These purported to be translations of works, written by authors who were either proved, or may be assumed, to have been men of scientific standing, as anthropologists, psychiatrists, and the like. Most of the books could lawfully have passed through the mails, if directed to those who would be likely to use them for the purposes for which they were written, though that was not true of one or two; for example, of that entitled, "Sex Life in England", which was a collection of short and condensed erotic bits, culled from various sources, and plainly put together as pornography. The defendants employed one, Malkin, to make the translations, which he did under various names; and, although there was no evidence as to how complete or accurate his work was, we will assume that it was honest, and that the works themselves had a place, though a limited one, in anthropology and in psychotherapy. They might also have been lawfully sold to laymen who wished seriously to study the sexual practices of savage or barbarous peoples, or sexual aberrations; in other words, most of them were not obscene per se. In several decisions we have held that the statute does not in all circumstances forbid the dissemination of such publications, and that in the trial of an indictment the prosecution must prove that the accused has abused a conditional privilege, which the law gives him.United States v. Dennett, 2 Cir., 39 F.2d 564, 76 A.L.R. 1092; United States v. One Book Entitled, Ulysses by James Joyce, 2 Cir., 72 F.2d 705; United States v. Levine, 2 Cir., 83 F.2d 156. However, in the case at bar, the prosecution succeeded upon that issue, when it showed that the defendants had indiscriminately flooded the mails with advertisements, plainly designed merely to catch the prurient, though under the guise of distributing works of scientific or literary merit. We do not mean that the distributor of such works is charged with a duty to insure that they shall reach only proper hands, nor need we say what care he must use, for these defendants exceeded any possible limits; the circulars were no more than appeals to the salaciously disposed, and no sensible jury could have failed to pierce the fragile screen, set up to cover that purpose.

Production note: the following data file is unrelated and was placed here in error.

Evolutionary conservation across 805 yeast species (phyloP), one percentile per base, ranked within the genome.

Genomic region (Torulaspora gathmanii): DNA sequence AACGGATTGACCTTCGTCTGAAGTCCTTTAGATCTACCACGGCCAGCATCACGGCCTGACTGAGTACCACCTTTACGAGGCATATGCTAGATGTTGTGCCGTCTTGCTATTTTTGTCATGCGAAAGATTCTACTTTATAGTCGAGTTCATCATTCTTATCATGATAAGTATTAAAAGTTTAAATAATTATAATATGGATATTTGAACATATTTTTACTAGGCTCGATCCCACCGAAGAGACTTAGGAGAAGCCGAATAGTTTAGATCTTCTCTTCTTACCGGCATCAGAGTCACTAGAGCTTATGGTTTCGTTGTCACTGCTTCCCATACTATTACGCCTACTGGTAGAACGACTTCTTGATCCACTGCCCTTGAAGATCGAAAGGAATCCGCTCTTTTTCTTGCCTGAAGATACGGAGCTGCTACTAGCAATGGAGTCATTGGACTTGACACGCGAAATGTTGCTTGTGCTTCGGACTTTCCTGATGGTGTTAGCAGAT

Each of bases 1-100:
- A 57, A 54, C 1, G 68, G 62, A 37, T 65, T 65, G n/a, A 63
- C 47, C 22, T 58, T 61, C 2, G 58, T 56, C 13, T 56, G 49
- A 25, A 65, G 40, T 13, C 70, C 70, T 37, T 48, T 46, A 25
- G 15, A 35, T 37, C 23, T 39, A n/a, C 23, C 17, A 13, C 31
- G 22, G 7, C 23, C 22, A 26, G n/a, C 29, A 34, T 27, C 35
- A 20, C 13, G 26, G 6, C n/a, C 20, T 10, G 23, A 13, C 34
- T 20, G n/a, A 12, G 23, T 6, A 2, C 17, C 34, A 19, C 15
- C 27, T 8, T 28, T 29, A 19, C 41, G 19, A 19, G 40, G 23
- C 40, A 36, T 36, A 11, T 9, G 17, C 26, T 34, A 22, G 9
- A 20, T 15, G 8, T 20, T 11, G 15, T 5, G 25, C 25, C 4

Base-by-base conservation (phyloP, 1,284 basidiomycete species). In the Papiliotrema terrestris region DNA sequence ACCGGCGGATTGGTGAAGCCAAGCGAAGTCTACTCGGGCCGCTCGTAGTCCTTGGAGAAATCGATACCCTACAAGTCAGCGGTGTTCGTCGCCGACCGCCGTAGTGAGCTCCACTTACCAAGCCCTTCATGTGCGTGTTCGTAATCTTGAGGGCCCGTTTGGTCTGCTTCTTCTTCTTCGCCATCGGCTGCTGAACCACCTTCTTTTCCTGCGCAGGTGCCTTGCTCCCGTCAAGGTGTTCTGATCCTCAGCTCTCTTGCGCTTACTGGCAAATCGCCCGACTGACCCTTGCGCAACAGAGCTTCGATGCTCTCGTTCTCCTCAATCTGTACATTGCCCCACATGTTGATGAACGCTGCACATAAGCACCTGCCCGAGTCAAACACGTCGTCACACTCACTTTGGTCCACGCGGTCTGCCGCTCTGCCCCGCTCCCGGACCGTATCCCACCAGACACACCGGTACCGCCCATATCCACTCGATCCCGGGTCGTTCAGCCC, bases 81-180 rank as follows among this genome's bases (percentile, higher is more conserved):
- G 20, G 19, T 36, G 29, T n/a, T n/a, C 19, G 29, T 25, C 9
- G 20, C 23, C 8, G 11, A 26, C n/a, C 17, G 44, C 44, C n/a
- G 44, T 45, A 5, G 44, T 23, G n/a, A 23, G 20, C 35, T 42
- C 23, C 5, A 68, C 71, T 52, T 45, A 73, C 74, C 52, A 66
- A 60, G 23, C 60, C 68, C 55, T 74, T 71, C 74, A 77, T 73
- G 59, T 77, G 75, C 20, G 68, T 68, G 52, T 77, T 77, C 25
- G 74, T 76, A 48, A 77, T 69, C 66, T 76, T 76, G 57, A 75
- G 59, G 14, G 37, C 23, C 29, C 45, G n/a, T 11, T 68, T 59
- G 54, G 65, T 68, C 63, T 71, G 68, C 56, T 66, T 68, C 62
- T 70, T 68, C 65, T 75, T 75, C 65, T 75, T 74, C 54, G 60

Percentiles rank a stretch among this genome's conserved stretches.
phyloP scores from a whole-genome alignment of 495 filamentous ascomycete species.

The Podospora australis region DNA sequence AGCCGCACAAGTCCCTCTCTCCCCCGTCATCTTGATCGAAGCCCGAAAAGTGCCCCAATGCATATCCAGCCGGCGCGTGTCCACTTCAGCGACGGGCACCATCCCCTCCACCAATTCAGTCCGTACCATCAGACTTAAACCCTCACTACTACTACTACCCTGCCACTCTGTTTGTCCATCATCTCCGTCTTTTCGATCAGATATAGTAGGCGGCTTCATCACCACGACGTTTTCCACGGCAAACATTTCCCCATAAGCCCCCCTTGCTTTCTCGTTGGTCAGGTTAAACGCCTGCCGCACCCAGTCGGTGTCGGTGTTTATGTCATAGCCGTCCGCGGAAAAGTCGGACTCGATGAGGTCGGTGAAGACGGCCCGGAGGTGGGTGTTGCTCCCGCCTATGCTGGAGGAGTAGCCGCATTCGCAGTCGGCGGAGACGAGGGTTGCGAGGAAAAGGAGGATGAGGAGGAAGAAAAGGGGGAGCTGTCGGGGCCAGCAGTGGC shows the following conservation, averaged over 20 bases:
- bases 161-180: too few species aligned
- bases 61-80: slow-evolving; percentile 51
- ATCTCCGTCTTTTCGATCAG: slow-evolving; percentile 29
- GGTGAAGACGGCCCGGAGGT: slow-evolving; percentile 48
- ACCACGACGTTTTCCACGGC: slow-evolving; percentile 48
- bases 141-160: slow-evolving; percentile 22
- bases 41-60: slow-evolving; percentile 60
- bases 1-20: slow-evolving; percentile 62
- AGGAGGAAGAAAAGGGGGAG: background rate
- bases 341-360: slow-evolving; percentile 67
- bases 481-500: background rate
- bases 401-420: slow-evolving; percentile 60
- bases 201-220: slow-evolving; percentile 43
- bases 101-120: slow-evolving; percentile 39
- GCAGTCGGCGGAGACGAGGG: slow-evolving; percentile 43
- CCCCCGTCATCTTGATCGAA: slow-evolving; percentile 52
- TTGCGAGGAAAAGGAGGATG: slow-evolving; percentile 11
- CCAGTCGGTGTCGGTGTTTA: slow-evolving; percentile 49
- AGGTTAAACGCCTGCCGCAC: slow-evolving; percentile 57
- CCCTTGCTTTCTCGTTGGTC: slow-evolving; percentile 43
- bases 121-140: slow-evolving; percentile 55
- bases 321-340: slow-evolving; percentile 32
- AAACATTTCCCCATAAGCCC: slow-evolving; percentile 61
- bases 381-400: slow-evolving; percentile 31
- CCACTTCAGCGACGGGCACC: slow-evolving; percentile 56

Since we are assuming arguendo that most of the circulars were not, however, themselves obscene, the question arises whether it was error to couple them with the books in the indictment. The indictment was not duplicitous. (Burton v. United States, 8 Cir., 142 F. 57) nor was there a material variance. The only possible harm, even on the assumption we are making, was that the jury might have based guilt upon the circulars and not upon the books; and if the case was properly presented to them, that danger did not exist. It is true, however, that the judge did not distinguish between the two, and that in theory the jury might have based conviction on the circulars alone, though that chance was extremely remote, for the purport of the enterprise as a whole was unmistakable, as we have said. Be that as it may, the defendants did not ask the judge to tell the jury that the circulars were not obscene; and the fact that during the argument on the motion to dismiss the indictment the point had been bruited, was not enough. If they were dissatisfied with the way in which the judge presented the case, they were bound to tell him so that he might mend his instructions. This they did not do.